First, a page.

How is it Wednesday already?

Posted by September Blue Wednesday, 15 April 2009 0 comments

1. We're going to London tomorrow to see this, which is both a cool-sounding film (by the man who made Helvetica) and features a panel discussion afterwards with Jonathan Ive. Jonathan Ive, people. I plan to smuggle in my ailing CRT iMac in the hopes that being in the same room as its father will restore it to health, and possibly a processor upgrade. The train tomorrow is at the kind of time which wouldn't really count as early if I'd managed to get any sleep at all last night, but alas, no, so I plan to spend the journey alternating between sleep and work. Because I'm that pathetic.

2. Well, busy, maybe. This morning was taken up with unexpected conference-organising related crises and a computer that wouldn't start up because of a problem with deciding my documents folder was actually the administrator's documents folder on the C drive and screwing up the path to that accordingly, meaning that the computer took nearly an hour to start up and then wouldn't explain what was wrong some stupid Windows thing, none of which had really featured in my Getting Stuff Done plans. Now I'm exhausted and still behind on all the multitude of things that should be done, and updating my blog while the computer takes a very... long... time to download a work-related program I wanted to spend some time messing around with when I'm not in the office. No, on second thoughts, this is pathetic.

3. I know, the template's all messed up. I'm working on it, in a sort of passive way.

4. Any suggestions for the story behind this? Because there must be one, and it must be good.


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Posted by September Blue Friday, 10 April 2009 0 comments

I cannot swim. Really, I cannot swim. I don't mean that I don't know how, which is an unfortunate but fixable situation; I mean that I do know how, and I've had lessons up to the point of jumping into the pool in your pyjamas to pick a brick up from the bottom of the deep end (a skill which I'm sure I'll need one day), and there is no longer any excuse for my inability to manage more than a handful of lengths in one session apart from being fundamentally, irrevocably, and possibly genetically bad at swimming.

My mum and my brothers are great swimmers. Me and my dad sink. We're both fine underwater, but lacking gills, this doesn't really help much.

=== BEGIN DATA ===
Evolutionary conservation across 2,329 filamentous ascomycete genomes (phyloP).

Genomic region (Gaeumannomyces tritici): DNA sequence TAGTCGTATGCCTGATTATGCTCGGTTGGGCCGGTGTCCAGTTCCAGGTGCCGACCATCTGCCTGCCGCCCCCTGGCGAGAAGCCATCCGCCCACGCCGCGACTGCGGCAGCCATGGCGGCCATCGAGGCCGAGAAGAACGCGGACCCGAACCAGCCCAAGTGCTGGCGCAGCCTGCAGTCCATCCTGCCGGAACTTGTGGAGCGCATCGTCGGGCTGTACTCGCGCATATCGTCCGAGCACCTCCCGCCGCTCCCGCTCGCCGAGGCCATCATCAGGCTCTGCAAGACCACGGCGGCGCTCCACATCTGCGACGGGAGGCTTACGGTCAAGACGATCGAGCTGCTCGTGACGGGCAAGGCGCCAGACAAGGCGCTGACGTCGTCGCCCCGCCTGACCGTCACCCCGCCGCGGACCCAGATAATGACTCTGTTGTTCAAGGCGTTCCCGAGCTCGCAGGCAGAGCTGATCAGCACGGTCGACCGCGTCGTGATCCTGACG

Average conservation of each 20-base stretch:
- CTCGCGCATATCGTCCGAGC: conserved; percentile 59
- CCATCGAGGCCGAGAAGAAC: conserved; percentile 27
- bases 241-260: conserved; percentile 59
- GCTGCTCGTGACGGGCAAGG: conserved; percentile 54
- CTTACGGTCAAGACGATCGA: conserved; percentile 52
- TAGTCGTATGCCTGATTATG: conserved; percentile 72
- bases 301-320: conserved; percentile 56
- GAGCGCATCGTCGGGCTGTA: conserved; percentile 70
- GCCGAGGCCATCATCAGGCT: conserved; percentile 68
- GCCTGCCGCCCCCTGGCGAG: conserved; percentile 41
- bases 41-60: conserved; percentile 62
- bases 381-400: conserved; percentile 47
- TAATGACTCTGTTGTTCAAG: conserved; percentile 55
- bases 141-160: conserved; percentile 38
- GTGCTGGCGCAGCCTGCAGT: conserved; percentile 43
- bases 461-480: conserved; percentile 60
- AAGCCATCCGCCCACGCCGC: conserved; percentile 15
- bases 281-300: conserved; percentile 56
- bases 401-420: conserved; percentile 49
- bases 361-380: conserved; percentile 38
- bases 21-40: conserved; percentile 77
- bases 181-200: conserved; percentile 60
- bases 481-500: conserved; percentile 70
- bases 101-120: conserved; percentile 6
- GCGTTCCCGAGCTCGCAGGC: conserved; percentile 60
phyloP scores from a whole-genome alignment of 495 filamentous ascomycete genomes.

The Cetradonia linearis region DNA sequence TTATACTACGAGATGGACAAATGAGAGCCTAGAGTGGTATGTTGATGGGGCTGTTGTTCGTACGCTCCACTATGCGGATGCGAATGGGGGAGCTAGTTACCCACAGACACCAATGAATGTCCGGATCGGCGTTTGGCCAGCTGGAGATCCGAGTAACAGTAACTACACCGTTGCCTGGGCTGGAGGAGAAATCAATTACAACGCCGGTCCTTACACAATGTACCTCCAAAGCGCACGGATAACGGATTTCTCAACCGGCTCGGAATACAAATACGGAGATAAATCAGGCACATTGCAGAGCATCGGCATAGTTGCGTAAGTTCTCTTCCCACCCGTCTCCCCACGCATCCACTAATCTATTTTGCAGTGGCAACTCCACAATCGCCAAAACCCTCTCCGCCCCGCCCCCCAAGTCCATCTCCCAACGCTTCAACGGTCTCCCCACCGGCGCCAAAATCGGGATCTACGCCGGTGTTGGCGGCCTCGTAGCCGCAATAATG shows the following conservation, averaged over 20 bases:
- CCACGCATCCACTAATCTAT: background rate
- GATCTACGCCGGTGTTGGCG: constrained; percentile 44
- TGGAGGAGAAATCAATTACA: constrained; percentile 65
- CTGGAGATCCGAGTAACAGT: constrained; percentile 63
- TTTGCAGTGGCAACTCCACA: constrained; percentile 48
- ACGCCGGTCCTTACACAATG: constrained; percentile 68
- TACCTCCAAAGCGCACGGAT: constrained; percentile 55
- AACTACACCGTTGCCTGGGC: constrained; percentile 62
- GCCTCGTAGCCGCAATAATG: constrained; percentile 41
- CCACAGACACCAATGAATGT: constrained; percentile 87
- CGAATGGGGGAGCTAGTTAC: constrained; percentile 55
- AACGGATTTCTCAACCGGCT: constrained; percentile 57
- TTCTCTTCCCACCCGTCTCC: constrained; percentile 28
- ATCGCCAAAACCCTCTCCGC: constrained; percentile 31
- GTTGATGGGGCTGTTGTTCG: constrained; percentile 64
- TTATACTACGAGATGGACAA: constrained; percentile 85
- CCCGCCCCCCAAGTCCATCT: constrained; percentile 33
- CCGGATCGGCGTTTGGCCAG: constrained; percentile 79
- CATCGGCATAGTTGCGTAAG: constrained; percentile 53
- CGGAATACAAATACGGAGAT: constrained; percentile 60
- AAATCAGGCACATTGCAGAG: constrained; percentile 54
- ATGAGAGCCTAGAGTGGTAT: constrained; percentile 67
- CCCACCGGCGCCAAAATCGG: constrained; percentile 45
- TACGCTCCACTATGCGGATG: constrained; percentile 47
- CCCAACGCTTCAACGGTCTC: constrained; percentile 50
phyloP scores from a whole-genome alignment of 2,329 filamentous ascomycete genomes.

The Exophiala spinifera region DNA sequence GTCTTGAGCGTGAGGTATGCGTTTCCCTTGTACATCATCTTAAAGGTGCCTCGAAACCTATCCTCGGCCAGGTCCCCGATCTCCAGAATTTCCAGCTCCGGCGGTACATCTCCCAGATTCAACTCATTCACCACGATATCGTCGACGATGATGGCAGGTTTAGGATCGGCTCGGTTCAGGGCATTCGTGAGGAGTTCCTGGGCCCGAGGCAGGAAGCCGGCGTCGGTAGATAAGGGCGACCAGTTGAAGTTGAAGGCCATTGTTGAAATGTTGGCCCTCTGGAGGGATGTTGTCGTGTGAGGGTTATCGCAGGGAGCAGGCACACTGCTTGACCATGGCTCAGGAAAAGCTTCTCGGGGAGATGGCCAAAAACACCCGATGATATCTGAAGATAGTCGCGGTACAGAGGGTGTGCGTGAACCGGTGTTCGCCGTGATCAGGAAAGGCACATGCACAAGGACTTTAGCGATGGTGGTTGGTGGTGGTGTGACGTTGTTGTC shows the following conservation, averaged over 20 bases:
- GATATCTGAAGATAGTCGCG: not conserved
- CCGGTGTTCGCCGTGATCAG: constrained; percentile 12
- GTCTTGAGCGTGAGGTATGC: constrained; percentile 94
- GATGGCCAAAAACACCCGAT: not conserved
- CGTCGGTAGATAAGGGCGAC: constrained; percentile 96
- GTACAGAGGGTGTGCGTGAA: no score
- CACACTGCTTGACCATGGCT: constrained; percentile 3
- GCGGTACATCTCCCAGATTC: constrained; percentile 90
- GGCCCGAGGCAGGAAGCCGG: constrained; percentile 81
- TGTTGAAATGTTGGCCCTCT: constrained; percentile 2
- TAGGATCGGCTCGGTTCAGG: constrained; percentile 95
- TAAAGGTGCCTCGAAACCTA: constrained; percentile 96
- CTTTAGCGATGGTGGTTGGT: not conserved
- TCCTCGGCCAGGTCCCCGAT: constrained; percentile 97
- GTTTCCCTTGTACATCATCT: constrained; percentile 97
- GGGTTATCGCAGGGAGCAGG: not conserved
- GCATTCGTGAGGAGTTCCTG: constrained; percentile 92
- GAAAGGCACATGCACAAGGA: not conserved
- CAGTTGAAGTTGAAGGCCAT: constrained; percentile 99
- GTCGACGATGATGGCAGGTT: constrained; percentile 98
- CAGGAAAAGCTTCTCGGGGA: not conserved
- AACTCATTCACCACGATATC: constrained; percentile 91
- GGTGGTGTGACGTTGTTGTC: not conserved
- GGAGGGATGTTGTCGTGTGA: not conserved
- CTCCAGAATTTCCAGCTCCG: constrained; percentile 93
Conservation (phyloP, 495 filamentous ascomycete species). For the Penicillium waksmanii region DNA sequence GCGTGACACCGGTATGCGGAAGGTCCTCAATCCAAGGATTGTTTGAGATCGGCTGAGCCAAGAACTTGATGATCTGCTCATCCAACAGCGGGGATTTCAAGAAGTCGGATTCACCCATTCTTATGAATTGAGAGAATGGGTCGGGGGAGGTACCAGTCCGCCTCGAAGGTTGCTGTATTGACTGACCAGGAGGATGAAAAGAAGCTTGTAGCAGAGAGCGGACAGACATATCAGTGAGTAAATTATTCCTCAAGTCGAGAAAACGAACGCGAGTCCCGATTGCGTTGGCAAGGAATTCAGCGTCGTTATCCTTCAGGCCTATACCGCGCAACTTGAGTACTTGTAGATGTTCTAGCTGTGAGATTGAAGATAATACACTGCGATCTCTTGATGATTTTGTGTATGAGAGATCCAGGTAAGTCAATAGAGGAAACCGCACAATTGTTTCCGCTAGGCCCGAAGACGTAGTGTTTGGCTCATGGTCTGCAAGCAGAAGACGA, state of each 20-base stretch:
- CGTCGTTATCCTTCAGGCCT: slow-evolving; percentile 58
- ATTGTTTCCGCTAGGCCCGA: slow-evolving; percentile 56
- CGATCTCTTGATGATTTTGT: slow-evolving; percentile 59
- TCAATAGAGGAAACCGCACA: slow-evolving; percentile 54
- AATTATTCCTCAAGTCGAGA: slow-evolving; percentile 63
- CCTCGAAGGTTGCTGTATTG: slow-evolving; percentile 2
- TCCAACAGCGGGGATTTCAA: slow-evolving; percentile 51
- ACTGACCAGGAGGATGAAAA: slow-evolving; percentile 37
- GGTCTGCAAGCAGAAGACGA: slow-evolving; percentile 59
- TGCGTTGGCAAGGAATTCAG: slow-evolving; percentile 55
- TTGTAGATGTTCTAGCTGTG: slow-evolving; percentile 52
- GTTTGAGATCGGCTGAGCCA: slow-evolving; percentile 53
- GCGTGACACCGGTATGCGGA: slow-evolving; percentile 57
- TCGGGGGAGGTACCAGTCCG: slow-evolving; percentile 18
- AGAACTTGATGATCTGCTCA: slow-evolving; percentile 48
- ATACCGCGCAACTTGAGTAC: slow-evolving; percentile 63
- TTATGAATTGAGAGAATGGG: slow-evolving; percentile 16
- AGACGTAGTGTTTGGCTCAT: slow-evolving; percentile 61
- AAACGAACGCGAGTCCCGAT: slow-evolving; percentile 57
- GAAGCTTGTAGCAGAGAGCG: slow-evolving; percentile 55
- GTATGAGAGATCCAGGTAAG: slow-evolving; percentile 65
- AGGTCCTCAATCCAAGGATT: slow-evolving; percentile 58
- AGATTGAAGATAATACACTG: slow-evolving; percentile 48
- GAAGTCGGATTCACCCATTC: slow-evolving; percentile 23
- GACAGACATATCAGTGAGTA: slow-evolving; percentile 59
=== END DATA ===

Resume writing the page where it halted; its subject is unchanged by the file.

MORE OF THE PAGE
It's good to have a swimming pool a short distance from my office again anyway, though I miss the huge, fancy swimming pool at my very-sports-conscious last university. Swimming is good exercise, I can take a short detour to the pool on my way home, etc etc etc. Still, I wish I could actually swim like an adult.

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yes, I know about the newt babies now too

Posted by September Blue Tuesday, 7 April 2009 3 comments

Dinner the other night:

"You're my friend! How could you not tell me that Tom Paris once regressed into being a newt?"
"I'm sorry! I didn't realise! I thought you knew! ...Seriously, how did you not know that?"

Take away my geek cred now.

I'm not interested in changes quite that drastic in my own life, but doing a postdoc in a different field is making me wonder about how much my career path could - or should - diverge from the subject of my PhD. Obviously, I don't want to work on that particular specialised area forever, but my postdoc is several steps further removed than would typically be expected, to the point where people in my new department who've asked me what my background is have typically responded with "...Oh. So, how did you end up working on this?"

(That makes them sound mean, which is not right. They're not mean. They're just genuinely surprised - it really is quite a jump.)

This post doesn't last forever, and I'm keenly interested in getting some kind of scripted career trajectory together in which my PhD work and my postdoc work both play a part. There isn't a huge amount of overlap there. So, I could stick in the PhD field in spirit if not in office and use the postdoc work to vaguely back it up; I could jump ship to the postdoc field and brush off the PhD work; or I could carve out a niche for myself that includes both, at least to some degree.